RCB aim to continue revival take on table-toppers SRH

BENGALURU: Their chances of making the playoffs still hanging by a thread, Royal Challengers Bangalore will take on table-toppers Sunrisers Hyderabad in another must-win Indian Premier League encounter, here tomorrow.
The consecutive victories over Delhi Daredevils and Kings XI Punjab have revived RCB’s hopes, while SRH has been on a roll, having won nine matches out of 12.
RCB are still languishing at the second last position on the table, while SRH are on top of the table with 18 points.
Virat Kohli’s RCB has endured a tough season, having lost seven of its 12 matches so far but the recent turnaround has rekindled hopes of a possible shot at the playoffs berth provided some other results go the team’s way.
The hosts are overtly dependant on Kohli and South African swashbuckler A B De Villiers.
The two have combined to score nearly half of RCB’s total runs this season but the side needs bigger contributions from the likes of Moeen Ali and Corey Anderson.
In peerless form, Kohli has been a standout performer with 514 runs from 12 games. De Villiers (358 runs) is next to him, although he has played two games less than the Indian.
On the bowling front pacer Umesh Yadav has delivered for the team, taking 17 wickets so far.
SRH, on the other hand, depend quite a lot on opener Shikhar Dhawan (369 runs) and skipper Kane Williamson (544 runs) for inspiration.
Williamson has been an astute leader, who would look to consolidate the team’s top spot and ensure a top-two finish at the end of the league stage.
Apart from Dhawan and Williamson, Yusuf Pathan (186), Manish Pandey (189) and Shakib-Al-Hasan (166) have also chipped in at crunch situations for SRH.
But what has been truly outstanding for SRH is their diverse bowling attack. The bowlers, led by India pacer Bhuvneshwar Kumar (8), have been terrific.
Bhuvneshwar has been backed up superbly by Siddharth Kaul (13 wickets), Sandeep Sharma (8), leg-spinner Rashid Khan (13) and Shakib-Al-Hasan (12).
Given their consistent run, SRH would be expected to pull it off tomorrow but RCB, having rediscovered some form, might just spring a surprise.
The Teams (From):
Royal Challengers Bangalore: Virat Kohli (captain), Quinton de Kock(w), Brendon McCullum, AB de Villiers, Sarfaraz Khan, Mandeep Singh, Chris Woakes, Washington Sundar, Kulwant Khejroliya, Umesh Yadav, Yuzvendra Chahal, Colin de Grandhomme, Moeen Ali, Manan Vohra, Aniket Choudhary, Navdeep Saini, Murugan Ashwin, Pawan Negi, Mohammed Siraj, Corey Anderson, Parthiv Patel, Aniruddha Joshi, Pavan Deshpande, Tim Southee.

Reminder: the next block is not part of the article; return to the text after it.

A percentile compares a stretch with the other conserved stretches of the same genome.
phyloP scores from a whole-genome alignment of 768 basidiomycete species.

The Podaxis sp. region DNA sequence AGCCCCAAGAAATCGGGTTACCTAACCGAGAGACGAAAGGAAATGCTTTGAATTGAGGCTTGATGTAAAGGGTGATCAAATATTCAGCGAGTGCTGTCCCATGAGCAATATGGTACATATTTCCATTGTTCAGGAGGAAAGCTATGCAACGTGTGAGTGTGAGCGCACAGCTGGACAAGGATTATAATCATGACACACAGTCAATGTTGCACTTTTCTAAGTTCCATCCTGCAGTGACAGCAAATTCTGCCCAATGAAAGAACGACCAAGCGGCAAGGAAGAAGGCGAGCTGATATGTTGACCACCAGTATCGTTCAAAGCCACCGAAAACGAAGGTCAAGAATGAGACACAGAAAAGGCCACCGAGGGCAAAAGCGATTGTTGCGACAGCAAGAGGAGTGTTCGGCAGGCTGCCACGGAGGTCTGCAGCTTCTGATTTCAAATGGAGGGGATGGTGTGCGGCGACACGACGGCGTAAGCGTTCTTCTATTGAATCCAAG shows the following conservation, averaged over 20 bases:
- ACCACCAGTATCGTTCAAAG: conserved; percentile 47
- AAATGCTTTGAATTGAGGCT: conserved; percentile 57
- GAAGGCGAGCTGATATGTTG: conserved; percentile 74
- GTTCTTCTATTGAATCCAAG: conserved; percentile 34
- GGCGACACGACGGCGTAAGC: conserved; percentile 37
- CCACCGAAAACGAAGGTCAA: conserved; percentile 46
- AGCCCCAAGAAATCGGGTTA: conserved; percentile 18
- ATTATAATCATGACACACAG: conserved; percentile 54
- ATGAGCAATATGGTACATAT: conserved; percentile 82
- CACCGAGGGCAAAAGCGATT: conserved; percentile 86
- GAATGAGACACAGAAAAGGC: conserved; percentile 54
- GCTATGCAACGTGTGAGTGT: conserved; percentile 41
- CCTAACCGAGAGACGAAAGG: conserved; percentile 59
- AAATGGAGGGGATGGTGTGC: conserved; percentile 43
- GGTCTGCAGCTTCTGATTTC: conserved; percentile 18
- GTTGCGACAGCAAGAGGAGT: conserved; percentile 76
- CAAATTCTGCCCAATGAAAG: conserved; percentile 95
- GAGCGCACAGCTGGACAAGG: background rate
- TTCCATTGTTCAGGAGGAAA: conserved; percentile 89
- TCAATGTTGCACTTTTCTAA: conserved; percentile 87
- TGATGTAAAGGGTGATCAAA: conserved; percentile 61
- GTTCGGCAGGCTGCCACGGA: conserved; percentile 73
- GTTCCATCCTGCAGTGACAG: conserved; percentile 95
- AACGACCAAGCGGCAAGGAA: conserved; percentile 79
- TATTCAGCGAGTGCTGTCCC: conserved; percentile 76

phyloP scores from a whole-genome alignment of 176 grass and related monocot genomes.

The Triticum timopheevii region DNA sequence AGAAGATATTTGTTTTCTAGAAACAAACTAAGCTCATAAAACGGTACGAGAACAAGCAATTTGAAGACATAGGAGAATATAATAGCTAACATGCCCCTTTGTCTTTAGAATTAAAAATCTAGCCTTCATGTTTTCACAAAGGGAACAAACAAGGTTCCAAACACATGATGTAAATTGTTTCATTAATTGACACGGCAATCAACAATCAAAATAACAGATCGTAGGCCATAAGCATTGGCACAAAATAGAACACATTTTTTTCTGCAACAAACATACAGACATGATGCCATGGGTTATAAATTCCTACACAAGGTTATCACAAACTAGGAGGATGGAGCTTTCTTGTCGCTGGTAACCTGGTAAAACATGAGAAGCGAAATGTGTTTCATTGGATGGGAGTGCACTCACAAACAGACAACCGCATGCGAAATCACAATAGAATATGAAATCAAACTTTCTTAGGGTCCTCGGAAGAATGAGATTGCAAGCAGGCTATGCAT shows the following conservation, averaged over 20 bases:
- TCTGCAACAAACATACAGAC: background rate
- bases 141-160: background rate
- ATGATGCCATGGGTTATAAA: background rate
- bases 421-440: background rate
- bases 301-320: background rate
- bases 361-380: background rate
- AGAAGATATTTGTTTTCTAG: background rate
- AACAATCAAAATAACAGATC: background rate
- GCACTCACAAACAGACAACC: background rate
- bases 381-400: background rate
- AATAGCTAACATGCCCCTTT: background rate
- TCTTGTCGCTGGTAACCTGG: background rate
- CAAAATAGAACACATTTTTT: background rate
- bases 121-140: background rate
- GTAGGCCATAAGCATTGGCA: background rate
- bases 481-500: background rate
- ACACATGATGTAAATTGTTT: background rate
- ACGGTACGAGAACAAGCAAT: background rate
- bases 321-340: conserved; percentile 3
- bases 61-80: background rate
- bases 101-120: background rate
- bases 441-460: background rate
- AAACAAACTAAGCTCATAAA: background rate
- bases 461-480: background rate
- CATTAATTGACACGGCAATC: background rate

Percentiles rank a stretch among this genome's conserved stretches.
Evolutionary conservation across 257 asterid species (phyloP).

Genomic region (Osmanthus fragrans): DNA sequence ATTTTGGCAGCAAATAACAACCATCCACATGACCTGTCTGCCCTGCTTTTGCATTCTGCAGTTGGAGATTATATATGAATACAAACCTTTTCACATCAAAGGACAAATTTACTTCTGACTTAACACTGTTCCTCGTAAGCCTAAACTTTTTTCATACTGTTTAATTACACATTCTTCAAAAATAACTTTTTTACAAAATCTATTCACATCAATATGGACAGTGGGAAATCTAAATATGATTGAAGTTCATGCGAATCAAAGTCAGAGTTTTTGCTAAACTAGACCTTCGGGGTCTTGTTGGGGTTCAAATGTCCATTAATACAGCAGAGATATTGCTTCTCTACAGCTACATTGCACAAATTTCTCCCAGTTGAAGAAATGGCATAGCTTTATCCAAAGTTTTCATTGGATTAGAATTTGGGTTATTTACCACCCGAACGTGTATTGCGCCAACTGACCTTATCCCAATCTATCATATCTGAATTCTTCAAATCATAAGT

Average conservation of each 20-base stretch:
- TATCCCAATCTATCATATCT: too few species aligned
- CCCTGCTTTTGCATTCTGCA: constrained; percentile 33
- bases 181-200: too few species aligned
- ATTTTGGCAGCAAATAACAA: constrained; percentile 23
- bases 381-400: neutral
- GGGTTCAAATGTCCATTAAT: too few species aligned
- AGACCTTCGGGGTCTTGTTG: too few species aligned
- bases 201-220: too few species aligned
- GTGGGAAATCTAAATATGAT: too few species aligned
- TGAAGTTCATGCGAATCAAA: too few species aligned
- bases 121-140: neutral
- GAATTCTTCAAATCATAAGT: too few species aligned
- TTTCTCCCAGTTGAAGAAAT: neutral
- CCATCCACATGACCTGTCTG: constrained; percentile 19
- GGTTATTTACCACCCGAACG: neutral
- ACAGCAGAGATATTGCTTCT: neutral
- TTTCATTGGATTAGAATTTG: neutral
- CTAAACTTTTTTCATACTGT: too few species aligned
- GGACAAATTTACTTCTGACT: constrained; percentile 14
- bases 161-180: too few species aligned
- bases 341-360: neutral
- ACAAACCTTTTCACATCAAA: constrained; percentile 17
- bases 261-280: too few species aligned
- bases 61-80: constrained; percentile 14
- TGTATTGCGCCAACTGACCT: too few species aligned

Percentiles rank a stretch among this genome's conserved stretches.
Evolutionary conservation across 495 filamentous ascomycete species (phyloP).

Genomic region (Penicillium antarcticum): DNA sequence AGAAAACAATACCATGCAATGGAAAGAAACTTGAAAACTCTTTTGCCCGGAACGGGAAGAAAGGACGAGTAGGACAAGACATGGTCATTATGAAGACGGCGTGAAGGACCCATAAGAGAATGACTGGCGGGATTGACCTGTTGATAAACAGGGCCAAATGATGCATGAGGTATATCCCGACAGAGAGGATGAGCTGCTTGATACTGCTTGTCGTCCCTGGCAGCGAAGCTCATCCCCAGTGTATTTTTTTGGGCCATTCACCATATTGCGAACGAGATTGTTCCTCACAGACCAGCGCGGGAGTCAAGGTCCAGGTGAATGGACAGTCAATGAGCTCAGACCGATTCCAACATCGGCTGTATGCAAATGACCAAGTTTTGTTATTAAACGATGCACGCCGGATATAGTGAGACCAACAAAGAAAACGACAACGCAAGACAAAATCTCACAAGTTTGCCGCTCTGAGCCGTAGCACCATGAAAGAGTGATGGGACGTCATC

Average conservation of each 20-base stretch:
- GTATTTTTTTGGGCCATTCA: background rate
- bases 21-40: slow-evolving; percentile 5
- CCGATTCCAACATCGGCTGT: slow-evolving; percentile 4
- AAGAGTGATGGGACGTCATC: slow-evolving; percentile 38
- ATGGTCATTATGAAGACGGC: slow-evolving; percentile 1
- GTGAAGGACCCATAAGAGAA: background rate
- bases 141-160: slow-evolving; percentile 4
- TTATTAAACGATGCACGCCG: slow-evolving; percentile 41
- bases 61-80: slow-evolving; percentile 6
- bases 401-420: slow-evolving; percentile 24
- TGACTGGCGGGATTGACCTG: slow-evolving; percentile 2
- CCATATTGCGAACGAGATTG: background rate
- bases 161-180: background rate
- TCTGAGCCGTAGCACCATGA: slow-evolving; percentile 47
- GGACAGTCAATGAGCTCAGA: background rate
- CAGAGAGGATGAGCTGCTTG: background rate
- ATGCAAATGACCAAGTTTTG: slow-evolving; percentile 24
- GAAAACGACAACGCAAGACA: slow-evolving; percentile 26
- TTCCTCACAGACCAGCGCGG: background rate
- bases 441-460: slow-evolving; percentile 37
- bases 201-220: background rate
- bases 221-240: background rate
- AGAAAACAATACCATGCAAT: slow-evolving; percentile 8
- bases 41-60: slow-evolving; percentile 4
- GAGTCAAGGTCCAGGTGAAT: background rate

Sunrisers Hyderabad: Kane Williamson (C ), Shikhar Dhawan, Manish Pandey, Bhuvneshwar Kumar, Wriddhiman Saha, Siddharth Kaul, Deepak Hooda, Khaleel Ahmed, Sandeep Sharma, Yusuf Pathan, Shreevats Goswami, Ricky Bhui, Basil Thampi, T Natarajan, Sachin Baby, Bipul Sharma, Mehdi Hasan, Tanmay Agarwal, Alex Hales, Carlos Brathwaite, Rashid Khan, Shakib Al Hasan, Mohammad Nabi and Chris Jordan.
Match starts 8pm IST. (AGENCIES)
SCIENCE-MARS-LIFE
Mars may have harboured life in past: study
LONDON, May 16:
Scientists have found traces of fatty acids – key building blocks of biological cells – in acidic streams in the UK, which they say hint that life may once have existed on Mars.
The researchers from Imperial College London in the UK concluded that there could be nearly 12,000 Olympic sized pools of organic matter on Mars that could represent traces of past life.
“Mars harboured water billions of years ago, meaning some form of life might have thrived there,” said Mark Sephton, Head of Imperial’s Department of Earth Science & Engineering.
“If life existed before the water dried up, it would probably have left remains that are preserved to this day in martian rock,” said Sephton.
Dorset in the UK is home to highly acidic sulphur streams that host bacteria which thrive in extreme conditions.
One such environment, in St Oswald’s Bay, mimics the conditions on Mars billions of years ago, researchers said.
They treated the landscape as a template for Mars and examined the organic matter preserved in rock deposits nearby.
The iron-rich mineral goethite transforms to hematite which is very common on Mars and gives the planet its red colour.
If these iron-rich minerals harbour traces of life on Earth, then they may hold clues to past microbial life on the red planet.
The study, published in the journal Scientific Reports, found that goethite in St Oswald’s Bay hosted many microbes as well as traces of their fossilised organic remains.
The researchers applied these results to a martian environment.
Based on how much rock is from acid environments on Mars, and assuming the concentration of fatty acids found in martian sediments matches that of Earth, there might be up to 2.86×1010 kg of fatty acids preserved within martian rock -equivalent to nearly 12,000 Olympic-size pools.
Previous missions to find traces of life have used heat to inspect rock for the presence of organic matter.
Scientists suspect the heat might have caused minerals to react with any organic matter, explaining why we have not yet found traces of life.
However, heating goethite or hematite does not destroy any organic matter that is there, meaning these minerals could be good life-search targets.
“We have yet to find convincing traces of organic matter that would indicate previous life on the red planet,” Sephton said. (AGENCIES)

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